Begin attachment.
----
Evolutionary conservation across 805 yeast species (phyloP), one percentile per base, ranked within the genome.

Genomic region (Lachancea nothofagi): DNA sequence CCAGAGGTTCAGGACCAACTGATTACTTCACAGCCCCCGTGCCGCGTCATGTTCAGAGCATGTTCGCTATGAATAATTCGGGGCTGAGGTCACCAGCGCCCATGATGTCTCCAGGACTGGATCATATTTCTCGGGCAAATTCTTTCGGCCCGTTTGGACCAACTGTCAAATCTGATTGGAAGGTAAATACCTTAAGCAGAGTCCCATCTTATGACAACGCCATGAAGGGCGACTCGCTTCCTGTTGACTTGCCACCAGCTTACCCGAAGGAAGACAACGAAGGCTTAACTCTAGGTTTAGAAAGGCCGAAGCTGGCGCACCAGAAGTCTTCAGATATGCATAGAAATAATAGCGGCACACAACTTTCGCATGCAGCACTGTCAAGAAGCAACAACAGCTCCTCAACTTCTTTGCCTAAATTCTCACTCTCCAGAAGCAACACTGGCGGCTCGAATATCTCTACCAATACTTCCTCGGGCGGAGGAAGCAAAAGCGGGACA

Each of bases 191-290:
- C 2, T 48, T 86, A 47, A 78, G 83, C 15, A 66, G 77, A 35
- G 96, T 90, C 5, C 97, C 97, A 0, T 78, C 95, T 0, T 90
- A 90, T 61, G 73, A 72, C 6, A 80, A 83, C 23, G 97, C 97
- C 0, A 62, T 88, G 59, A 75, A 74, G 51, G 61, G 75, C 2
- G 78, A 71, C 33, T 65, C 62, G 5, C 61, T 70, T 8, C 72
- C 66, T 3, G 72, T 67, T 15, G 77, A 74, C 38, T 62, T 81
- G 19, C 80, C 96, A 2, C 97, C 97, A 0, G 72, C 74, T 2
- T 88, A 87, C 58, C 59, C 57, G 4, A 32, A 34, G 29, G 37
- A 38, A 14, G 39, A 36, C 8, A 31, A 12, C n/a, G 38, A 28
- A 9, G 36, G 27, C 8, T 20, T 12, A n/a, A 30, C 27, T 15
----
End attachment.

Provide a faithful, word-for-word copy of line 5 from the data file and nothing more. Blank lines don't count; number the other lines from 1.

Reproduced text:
- G 96, T 90, C 5, C 97, C 97, A 0, T 78, C 95, T 0, T 90